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Burnt by the Sun Movie Review

film mikhalkov foreign nikita

Burnt by the Sun deservedly won an Oscar for Best Foreign Language Film of 1994. It captures a heartbreakingly lovely summer day in the country. Bolshevik hero Serguei Kotov is madly in love with his wife and small daughter and their life together is joyful and serene. The arrival of his wife's former lover Dimitri appears to be no more than a catch-up-on-the-past visit at first. But gradually, Serguei realizes that he is about to give his family the ultimate gift: a treasured memory and the secure knowledge of his love for them. Director Nikita Mikhalkov skillfully weaves the light-hearted ambiance of a happy family with vaguely disturbing sexual games, far more disquieting political undercurrents, and finally, sheer horror. The unclouded sweetness of the relationship between Serguei and his little girl is beautifully conveyed by Mikhalkov and his real-life daughter Nadia. AKA: Outomlionnye Solntsem.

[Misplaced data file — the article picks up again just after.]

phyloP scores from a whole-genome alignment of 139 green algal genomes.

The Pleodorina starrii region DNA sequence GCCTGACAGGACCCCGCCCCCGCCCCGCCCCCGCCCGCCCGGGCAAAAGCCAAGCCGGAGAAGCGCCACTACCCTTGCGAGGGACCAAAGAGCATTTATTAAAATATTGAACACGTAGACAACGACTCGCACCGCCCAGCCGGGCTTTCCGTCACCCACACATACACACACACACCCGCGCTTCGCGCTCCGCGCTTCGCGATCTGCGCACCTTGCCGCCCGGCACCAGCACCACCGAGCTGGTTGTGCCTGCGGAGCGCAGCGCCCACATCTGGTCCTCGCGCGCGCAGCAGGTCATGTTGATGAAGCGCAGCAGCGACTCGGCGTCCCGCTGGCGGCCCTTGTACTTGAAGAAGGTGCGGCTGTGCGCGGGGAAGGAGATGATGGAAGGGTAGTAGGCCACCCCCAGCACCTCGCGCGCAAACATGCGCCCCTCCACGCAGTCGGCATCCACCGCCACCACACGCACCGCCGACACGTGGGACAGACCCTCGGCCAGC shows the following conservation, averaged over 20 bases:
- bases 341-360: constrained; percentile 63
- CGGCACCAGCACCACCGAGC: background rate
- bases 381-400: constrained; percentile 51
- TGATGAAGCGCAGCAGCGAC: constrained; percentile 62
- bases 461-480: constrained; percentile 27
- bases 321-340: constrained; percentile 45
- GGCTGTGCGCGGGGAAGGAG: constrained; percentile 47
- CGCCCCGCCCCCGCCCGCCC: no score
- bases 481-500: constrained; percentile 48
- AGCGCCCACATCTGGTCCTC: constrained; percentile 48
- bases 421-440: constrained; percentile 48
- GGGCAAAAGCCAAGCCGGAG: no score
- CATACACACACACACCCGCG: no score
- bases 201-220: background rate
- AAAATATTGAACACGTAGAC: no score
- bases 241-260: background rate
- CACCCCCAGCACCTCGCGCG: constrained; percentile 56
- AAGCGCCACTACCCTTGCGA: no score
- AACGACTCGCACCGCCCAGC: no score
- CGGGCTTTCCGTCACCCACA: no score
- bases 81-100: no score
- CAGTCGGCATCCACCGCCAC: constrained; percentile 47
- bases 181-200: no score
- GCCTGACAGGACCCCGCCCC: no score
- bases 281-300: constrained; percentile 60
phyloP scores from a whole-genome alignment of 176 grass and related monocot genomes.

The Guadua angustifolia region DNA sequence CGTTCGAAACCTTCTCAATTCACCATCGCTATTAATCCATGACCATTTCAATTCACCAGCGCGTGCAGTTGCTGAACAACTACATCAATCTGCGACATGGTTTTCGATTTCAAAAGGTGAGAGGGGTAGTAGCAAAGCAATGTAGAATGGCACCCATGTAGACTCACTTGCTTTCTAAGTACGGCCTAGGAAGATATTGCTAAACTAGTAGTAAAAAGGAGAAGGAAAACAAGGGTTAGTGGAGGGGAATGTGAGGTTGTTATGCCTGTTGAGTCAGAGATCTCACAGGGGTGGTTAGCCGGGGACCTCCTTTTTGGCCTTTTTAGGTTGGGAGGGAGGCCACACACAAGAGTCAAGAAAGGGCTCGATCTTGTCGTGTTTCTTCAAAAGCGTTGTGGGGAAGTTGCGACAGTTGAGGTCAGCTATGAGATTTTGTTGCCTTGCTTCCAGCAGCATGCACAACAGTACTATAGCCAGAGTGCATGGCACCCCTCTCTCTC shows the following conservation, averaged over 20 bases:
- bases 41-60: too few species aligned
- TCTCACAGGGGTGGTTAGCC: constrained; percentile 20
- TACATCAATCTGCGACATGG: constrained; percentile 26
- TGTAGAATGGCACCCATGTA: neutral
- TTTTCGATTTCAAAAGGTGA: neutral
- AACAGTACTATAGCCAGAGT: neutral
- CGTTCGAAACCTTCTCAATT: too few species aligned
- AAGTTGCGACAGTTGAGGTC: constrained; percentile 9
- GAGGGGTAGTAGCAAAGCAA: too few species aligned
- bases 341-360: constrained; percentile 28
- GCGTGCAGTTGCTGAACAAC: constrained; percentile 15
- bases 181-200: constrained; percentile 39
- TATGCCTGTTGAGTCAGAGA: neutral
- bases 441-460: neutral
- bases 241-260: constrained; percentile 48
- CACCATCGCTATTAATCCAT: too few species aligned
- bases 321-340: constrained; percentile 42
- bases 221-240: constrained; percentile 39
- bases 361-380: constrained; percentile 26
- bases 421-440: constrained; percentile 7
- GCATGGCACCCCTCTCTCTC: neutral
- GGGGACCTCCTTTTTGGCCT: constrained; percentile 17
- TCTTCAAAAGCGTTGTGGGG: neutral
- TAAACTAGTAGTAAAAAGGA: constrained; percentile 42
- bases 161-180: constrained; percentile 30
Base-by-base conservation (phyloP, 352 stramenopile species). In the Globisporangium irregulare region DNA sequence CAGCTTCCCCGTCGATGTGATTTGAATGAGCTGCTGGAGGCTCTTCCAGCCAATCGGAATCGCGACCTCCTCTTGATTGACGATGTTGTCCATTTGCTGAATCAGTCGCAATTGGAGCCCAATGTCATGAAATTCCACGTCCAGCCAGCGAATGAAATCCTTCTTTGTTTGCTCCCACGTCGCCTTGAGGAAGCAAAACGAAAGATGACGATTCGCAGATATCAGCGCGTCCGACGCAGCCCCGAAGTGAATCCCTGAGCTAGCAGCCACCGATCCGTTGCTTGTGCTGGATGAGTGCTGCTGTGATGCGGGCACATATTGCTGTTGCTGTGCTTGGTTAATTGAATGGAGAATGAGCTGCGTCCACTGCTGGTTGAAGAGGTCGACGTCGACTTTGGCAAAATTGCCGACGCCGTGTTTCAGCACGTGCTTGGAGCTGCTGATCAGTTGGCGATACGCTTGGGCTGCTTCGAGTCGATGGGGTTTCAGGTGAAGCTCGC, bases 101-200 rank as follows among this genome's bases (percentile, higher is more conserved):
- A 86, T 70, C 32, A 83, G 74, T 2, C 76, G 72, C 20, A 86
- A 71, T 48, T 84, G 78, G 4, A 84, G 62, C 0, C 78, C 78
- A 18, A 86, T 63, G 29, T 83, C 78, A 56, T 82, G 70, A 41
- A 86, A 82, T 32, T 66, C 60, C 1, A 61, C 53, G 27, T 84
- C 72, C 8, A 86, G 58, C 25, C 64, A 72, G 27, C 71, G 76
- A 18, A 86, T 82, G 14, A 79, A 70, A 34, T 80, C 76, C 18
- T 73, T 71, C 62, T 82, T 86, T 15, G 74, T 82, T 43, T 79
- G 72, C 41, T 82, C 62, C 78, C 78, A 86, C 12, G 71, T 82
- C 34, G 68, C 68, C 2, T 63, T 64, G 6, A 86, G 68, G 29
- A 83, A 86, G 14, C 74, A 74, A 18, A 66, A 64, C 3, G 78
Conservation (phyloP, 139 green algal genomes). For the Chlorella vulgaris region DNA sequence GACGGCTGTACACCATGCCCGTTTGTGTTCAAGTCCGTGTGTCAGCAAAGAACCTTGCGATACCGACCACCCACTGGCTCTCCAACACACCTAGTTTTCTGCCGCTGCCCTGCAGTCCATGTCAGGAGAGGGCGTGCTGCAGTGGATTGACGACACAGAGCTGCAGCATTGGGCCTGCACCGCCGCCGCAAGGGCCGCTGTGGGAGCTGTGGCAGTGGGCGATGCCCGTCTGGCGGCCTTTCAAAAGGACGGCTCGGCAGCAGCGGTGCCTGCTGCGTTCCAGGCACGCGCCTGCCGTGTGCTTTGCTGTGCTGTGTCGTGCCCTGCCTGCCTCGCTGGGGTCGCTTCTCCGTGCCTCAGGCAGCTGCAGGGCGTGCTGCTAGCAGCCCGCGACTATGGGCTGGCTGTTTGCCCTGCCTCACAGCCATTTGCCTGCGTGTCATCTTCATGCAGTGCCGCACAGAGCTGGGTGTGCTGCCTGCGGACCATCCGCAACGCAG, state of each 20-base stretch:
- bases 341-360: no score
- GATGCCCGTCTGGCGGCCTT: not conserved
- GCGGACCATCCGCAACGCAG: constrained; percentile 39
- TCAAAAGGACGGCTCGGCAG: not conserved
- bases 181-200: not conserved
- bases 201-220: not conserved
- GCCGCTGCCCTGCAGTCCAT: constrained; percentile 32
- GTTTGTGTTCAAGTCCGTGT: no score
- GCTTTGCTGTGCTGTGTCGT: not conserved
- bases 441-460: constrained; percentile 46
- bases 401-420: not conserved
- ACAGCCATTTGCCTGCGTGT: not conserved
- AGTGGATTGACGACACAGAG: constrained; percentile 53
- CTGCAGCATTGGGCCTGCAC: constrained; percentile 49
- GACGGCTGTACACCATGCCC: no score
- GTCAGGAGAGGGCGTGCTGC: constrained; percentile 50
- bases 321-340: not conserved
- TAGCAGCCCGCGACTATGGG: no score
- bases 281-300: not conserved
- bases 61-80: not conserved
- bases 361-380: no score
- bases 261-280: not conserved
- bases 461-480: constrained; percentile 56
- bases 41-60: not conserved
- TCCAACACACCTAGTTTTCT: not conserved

1994 (R) 134m/C RU FR Nikita Mikhalkov, Ingeborga Dapkounaite, Oleg Menshikov, Nadia Mikhalkov, Andre Oumansky, Viatcheslav Tikhonov, Svetlana Krioutchkova, Vladimir Ilyine; D: Nikita Mikhalkov; W: Nikita Mikhalkov, Rustam Ibragimbekov; C: Vilen Ka-lyuta; M: Eduard Artemyev. Academy Awards ‘94: Best Foreign Film; Cannes Film Festival ‘94: Grand Jury Prize; Nominations: Australian Film Institute ‘96: Best Foreign Film; British Academy Awards ‘95: Best Foreign Film. VHS, LV

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